Ipsita demonstrates her healing powers at Oxford Bookstore. Picture by Pabitra Das (Inset) Harry, the modern-day wizard
Witching wands and healing hands, politics and pen-pushing. That’s Ipsita Roy Chakraverti, a self-proclaimed witch for some time now. But this time, the maladies are rather different.
“I mostly treat nerve-oriented disorders. Nowadays, I have a lot of patients coming to me for things like stress and depression (not evil coconuts and blood-sucking dolls). A large reason for that is the family unit falling apart. What I am basically doing is good ol’ traditional psychiatry. Sometimes, it’s just severe neurosis,” says the woman in becoming black, at the release of her second book, Sacred Evil, on Thursday.
What “annoys” Ipsita at times, are the requests for love potions. “When they are young girls, it is quite understandable. But not so, perhaps, when someone much older asks for it. Earlier, there were potions and spells for such things. But I don’t do herbology. Sometimes, if they are very persistent, I give them a spell. Who knows, it might work…”
Ipsita, as usual, held the audience in thrall while reading extracts from the book at Oxford Bookstore and then demonstrating her healing skills, holding the hand of a volunteer, tapping her with her ‘atham’ (wand) and reciting Egyptian chants. “I felt like an electric current was running through me,” said the bemused volunteer.
Up next, Ipsita admits somewhat reluctantly, might be an institute for Wicca studies that she’s not sure of yet. “A senior minister in the Vajpayee government approached me a couple of months ago for the project. I will give him my answer by the year-end,” she hedges, before embarking on an animated discussion of what she’d like the curriculum to be. “A study of the ancient, esoteric aspects of world cultures, mixed with some practical experience in controlled conditions. The idea is not to demystify, but strike a balance. Some people, however, might not like the idea of an institute teaching witchcraft…”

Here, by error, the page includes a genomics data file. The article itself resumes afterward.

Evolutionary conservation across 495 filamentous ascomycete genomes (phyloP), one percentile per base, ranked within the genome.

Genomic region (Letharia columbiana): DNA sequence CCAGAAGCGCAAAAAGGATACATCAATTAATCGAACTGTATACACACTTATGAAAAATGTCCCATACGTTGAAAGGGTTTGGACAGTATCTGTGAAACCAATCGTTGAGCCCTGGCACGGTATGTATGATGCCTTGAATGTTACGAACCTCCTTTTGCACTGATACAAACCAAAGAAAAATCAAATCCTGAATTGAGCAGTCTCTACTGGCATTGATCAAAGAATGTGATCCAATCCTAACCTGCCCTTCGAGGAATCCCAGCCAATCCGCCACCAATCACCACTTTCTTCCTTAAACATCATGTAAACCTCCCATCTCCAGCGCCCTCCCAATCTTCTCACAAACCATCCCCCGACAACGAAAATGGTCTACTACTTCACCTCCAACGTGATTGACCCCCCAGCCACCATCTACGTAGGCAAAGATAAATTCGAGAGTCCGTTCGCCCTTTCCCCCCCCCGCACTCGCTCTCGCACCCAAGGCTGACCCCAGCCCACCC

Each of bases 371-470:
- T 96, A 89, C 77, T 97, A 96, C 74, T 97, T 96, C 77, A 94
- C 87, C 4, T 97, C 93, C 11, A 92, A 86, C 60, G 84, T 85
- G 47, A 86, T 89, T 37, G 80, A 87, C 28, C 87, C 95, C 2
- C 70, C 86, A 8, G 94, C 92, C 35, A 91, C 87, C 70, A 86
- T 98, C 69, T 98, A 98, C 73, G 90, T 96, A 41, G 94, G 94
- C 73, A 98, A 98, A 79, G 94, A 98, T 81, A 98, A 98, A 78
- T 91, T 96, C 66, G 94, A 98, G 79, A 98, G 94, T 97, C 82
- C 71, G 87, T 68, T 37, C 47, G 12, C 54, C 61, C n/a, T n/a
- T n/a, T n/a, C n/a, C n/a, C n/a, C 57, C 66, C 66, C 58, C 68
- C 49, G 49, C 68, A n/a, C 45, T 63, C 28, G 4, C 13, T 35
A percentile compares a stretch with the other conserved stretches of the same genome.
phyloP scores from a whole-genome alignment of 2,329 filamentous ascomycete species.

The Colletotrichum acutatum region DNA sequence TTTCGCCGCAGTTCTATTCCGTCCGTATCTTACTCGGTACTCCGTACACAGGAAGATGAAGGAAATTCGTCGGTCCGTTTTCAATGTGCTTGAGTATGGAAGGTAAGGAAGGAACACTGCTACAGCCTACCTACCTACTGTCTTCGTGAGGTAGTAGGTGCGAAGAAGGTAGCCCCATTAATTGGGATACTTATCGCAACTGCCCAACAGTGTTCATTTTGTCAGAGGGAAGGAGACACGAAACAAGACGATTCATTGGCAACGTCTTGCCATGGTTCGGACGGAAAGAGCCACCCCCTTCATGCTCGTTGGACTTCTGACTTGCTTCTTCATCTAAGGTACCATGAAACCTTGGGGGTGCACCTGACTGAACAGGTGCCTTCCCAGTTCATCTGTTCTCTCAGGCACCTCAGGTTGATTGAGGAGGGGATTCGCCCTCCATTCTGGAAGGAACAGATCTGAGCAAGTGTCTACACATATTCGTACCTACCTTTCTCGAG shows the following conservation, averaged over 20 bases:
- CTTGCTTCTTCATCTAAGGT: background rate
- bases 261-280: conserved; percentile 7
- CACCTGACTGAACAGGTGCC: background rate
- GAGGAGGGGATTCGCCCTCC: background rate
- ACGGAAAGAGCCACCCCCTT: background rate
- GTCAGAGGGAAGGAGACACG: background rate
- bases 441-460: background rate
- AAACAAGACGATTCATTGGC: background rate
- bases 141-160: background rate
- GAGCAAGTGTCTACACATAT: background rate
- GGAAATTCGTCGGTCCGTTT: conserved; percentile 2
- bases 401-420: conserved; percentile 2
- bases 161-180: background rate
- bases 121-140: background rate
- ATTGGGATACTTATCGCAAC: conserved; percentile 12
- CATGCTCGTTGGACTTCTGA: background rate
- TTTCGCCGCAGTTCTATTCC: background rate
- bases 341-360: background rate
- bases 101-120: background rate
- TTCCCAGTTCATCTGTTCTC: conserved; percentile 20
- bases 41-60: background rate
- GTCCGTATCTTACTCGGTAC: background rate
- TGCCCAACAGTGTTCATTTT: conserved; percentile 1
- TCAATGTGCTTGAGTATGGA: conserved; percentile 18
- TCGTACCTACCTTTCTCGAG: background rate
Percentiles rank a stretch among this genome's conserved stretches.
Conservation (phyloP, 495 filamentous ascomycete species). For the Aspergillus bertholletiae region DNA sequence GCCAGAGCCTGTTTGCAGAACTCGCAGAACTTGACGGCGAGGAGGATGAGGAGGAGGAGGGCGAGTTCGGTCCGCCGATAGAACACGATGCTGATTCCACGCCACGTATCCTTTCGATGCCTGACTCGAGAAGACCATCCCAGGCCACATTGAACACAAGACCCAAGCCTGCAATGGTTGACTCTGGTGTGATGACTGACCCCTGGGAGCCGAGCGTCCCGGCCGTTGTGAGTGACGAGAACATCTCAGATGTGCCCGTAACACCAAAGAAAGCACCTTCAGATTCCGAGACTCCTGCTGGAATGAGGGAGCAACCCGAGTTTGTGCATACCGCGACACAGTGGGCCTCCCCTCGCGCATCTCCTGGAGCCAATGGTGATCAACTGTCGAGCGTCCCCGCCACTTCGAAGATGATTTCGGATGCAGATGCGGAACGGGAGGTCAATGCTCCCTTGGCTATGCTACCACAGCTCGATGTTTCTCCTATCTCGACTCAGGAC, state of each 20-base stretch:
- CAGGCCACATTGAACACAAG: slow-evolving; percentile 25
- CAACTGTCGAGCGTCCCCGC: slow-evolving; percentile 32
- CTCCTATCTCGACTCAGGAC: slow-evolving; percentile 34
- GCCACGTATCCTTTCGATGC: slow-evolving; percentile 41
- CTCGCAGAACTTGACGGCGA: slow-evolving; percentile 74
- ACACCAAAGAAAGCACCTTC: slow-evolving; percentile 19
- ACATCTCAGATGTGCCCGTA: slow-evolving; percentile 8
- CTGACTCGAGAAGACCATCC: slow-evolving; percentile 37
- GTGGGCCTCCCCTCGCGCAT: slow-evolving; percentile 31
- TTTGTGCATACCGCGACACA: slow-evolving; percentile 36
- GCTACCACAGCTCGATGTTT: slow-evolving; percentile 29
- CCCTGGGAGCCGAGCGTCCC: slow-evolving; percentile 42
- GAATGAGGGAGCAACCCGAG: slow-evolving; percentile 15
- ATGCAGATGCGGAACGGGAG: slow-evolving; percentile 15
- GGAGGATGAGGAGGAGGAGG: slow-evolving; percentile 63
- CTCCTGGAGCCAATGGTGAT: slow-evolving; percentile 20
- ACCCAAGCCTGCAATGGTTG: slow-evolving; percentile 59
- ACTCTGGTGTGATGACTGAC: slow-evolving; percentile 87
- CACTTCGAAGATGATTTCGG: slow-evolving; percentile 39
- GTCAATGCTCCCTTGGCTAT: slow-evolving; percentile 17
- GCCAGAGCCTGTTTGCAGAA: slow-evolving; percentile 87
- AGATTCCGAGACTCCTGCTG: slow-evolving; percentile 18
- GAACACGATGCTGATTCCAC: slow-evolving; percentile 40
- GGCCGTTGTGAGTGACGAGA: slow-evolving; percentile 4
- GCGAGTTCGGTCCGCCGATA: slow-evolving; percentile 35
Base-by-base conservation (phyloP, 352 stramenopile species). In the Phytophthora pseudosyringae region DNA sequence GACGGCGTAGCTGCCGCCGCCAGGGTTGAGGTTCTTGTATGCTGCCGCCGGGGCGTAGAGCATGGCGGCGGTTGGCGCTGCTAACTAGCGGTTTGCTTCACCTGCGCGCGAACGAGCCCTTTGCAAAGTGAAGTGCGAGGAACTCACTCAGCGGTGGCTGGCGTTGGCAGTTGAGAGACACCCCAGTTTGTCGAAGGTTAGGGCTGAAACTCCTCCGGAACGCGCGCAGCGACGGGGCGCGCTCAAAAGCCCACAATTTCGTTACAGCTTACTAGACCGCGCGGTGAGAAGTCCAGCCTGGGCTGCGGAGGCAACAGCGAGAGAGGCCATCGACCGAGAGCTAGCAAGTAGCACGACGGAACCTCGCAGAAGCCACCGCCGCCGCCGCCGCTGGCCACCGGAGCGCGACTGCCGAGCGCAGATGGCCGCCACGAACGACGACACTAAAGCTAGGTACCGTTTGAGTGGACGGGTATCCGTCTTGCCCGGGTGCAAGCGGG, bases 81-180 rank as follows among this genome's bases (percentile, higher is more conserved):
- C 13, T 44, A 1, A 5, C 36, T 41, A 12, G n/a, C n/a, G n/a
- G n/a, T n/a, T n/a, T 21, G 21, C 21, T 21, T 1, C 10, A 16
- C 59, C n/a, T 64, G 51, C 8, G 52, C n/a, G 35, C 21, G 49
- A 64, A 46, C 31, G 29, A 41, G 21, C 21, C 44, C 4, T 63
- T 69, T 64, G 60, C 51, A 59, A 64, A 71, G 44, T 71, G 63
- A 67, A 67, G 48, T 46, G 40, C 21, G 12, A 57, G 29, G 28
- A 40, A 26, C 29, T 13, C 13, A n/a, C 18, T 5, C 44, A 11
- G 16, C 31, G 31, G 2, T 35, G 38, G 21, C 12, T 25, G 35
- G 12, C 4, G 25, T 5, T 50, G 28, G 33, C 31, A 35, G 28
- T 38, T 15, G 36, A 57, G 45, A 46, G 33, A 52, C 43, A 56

So, what’s the secret of the black magic woman' “It’s the oldest religion or art of healing in the history of civilisation,” she answers. “It went underground in the Middle Ages, but it’s back. New Age is in, and along with it, an acceptance of witchcraft. Rationality is good, but it has become barren in today’s times. Now, people want something new. For that, they’re going back to the past.”
After a couple of years writing break, during which she also spent time on her Book of Shadows (“a record of a Wiccan’s work that is published after her death”) she’s back to basics — “treating” people. As for her critics, “I was an unbeliever myself once. Attitudes are changing, and although I would prefer it not to be the case, maybe Harry Potter has helped,” laughs Ipsita.
— Nisha Lahiri
You might have spotted her in a film or two, or caught her at a show, in India or in England. For this 31-year-old, all the world’s a stage. Luna Poddar, a student of Indian classical dance from age four, through “a series of accidents”, has made her way across the country, to Bollywood and beyond, to learn, teach and perform her one true love in life – kathak.
On screen, stage or in the classroom, she has practised her passion, from Padatik, London, Pandit Birju Maharaj’s troupe, Devdas and Tollywood, and now has a school of her own in south Calcutta, called Prerna. Luna has travelled across the ocean and back, and the memories are many. “It was at Padatik that I was ‘discovered’, by the director of the London Arts Council in 1991,” she smiles.
For the next five years, the winner of the Bharat Nirman Award 2003 for “outstanding young person of Calcutta” divided her time between the UK and India, as she spent “at least six months a year” teaching at universities like Birmingham and Wolverhampton, as well as the Midlands Arts Council. In between tutoring, she “widened horizons” with performances, from Edinburgh to London, the Russian Way Dance Festival and with troupes like the Pakistani Nahit Siddique Dance Company and the Sri Lankan Bimba Dance Company, and even working with music director Nitin Sawhney.